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Clustering of Shaker-type K+ channels by interaction with a family of membrane-associated guanylate kinases

Nature volume 378, pages 8588 (02 November 1995) | Download Citation

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Abstract

ANCHORING of ion channels at specific subcellular sites is critical for neuronal signalling, but the mechanisms underlying channel localization and clustering are largely unknown (reviewed in ref. 1). Voltage-gated K+ channels are concentrated in various neuronal domains, including presynaptic terminals, nodes of Ranvier and dendrites, where they regulate local membrane excitability. Here we present functional and biochemical evidence that cell-surface clustering of Shaker-subfamily K+ channels is mediated by the PSD-95 family of membrane-associated putative guanylate kinases, as a result of direct binding of the carboxy-terminal cyto-plasmic tails of the K+ channel subunits to two PDZ (also known as GLGF or DHR) domains in the PSD-95 protein2. The ability of PDZ domains to function as independent modules for protein–protein interaction, and their presence in other junction-associated molecules (such as ZO-1 (ref. 3) and syntrophin4), suggest that PDZ-domain-containing polypeptides may be widely involved in the organization of proteins at sites of membrane specialization.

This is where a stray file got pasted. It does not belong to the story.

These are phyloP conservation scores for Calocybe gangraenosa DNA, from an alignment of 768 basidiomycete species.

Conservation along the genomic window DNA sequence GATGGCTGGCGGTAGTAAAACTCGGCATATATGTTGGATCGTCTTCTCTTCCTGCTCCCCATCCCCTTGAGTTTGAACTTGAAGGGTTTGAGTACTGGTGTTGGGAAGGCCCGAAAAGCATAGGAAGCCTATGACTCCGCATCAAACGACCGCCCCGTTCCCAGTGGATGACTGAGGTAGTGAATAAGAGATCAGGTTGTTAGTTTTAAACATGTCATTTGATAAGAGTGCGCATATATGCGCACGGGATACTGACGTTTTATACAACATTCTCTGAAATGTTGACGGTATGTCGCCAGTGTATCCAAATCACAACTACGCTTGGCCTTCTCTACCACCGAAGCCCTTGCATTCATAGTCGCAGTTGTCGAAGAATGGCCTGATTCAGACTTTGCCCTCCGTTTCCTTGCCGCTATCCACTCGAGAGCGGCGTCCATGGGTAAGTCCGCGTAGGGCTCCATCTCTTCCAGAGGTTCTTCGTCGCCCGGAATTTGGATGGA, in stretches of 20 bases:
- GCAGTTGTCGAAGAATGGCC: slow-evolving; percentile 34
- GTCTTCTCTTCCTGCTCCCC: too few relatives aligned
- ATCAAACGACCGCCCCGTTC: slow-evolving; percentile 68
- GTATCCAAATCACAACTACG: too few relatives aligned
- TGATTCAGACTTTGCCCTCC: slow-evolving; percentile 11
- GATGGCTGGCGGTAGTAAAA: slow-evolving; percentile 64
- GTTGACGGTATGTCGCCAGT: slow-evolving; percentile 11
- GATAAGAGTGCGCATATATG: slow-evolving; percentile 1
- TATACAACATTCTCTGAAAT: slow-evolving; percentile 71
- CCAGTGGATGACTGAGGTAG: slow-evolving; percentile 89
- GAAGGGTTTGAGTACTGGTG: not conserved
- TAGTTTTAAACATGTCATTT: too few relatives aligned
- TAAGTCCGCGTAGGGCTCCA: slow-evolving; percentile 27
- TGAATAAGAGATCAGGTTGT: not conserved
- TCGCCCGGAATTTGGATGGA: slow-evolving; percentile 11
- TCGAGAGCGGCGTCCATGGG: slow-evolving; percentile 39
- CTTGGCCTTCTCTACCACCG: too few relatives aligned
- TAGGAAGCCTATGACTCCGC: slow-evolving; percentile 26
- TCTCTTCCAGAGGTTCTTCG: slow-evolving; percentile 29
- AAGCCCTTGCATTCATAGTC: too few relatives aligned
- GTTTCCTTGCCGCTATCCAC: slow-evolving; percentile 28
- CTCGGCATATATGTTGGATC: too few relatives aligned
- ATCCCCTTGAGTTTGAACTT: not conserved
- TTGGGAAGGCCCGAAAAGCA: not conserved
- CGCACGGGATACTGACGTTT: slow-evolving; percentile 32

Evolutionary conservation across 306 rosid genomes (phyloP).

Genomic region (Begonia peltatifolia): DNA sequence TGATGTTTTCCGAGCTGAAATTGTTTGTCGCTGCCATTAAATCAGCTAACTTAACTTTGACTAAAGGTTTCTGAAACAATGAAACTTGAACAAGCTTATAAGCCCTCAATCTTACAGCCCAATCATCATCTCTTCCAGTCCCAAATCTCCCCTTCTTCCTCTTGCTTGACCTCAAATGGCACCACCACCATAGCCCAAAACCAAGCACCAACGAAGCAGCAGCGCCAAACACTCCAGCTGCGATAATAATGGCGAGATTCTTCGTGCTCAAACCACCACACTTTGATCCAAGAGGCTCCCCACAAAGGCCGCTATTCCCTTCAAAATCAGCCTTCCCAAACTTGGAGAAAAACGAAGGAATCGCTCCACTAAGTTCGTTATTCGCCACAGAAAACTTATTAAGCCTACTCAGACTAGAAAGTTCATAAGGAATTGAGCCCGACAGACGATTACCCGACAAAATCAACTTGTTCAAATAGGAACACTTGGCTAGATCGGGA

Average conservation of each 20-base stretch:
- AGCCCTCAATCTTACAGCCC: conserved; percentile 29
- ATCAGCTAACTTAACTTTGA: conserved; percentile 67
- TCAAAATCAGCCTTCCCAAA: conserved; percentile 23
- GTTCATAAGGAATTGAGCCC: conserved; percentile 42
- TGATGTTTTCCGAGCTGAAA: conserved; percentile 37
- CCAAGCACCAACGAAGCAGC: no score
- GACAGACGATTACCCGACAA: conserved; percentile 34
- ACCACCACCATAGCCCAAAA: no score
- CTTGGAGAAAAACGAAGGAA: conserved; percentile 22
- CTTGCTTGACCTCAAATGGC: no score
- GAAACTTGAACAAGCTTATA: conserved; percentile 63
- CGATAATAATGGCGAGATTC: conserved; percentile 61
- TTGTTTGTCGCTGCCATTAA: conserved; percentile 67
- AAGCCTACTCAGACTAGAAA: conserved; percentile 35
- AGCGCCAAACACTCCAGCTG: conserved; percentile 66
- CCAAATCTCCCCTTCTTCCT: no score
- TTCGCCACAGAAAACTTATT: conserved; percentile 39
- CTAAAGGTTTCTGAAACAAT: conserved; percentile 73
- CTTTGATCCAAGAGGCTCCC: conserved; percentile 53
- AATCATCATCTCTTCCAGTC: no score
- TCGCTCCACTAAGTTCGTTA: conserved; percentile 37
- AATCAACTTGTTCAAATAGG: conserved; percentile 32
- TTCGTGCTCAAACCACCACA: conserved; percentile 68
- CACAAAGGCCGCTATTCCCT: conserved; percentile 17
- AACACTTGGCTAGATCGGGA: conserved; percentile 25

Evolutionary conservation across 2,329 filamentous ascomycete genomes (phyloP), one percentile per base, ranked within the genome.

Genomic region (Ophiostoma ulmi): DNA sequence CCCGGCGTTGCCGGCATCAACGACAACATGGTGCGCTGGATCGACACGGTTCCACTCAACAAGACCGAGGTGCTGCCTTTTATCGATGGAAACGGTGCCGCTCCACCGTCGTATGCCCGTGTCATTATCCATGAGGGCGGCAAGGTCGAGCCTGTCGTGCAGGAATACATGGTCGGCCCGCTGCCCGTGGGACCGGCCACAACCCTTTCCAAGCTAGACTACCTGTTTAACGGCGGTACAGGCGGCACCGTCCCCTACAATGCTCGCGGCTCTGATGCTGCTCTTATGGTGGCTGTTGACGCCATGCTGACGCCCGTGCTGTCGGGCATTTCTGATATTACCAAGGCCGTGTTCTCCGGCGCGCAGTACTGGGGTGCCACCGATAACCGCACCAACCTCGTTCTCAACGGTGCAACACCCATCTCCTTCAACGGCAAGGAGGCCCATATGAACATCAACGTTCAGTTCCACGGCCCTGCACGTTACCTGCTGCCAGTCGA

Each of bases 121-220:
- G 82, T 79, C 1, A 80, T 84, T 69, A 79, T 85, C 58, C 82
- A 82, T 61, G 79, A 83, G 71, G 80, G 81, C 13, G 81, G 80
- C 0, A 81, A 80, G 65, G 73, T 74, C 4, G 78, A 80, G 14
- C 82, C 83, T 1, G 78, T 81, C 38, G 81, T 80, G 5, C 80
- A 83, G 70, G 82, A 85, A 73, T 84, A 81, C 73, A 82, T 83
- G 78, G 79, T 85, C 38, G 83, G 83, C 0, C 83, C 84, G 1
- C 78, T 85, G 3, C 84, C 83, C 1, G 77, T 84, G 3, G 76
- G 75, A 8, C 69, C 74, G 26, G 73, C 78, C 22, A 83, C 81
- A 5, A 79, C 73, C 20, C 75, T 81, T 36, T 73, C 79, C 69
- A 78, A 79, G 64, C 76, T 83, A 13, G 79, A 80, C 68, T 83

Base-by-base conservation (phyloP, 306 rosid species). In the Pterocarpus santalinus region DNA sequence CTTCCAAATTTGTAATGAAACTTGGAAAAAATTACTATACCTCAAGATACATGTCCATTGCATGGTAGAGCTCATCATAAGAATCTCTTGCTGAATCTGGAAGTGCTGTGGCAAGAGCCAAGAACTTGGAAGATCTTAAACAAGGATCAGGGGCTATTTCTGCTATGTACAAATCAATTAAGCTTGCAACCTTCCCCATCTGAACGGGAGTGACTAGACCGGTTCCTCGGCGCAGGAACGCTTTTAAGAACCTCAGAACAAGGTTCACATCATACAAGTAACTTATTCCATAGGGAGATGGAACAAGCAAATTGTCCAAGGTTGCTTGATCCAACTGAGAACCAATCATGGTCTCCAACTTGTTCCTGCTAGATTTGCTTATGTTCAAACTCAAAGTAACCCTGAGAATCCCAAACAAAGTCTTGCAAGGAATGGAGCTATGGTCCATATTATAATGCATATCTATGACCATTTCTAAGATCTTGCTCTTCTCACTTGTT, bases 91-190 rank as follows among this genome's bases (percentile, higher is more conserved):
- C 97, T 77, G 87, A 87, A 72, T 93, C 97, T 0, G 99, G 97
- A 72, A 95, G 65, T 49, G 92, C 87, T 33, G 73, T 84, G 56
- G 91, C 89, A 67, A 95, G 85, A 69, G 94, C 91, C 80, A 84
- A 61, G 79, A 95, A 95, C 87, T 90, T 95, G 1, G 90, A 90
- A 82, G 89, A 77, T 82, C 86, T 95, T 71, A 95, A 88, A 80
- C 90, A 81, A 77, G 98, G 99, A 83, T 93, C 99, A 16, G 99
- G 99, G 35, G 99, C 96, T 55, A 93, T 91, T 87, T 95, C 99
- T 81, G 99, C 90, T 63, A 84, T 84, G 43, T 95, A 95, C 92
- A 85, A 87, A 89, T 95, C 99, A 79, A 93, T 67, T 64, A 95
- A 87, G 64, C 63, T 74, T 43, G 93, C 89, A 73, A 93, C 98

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Author information

Author notes

    • Yuh Nung Jan

    Howard Hughes Medical Institute, and Departments of Physiology and Biochemistry, University of California, San Francisco, California 94143, USA

    • Morgan Sheng

    To whom correspondence should be addressed.

Affiliations

  1. Howard Hughes Medical Institute, Massachusetts General Hospital, Department of Neurobiology, Harvard Medical School, Boston, Massachusetts 02114, USA

    • Eunjoon Kim
    • , Martin Niethammer
    • , Adam Rothschild
    • , Yuh Nung Jan
    •  & Morgan Sheng

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https://doi.org/10.1038/378085a0

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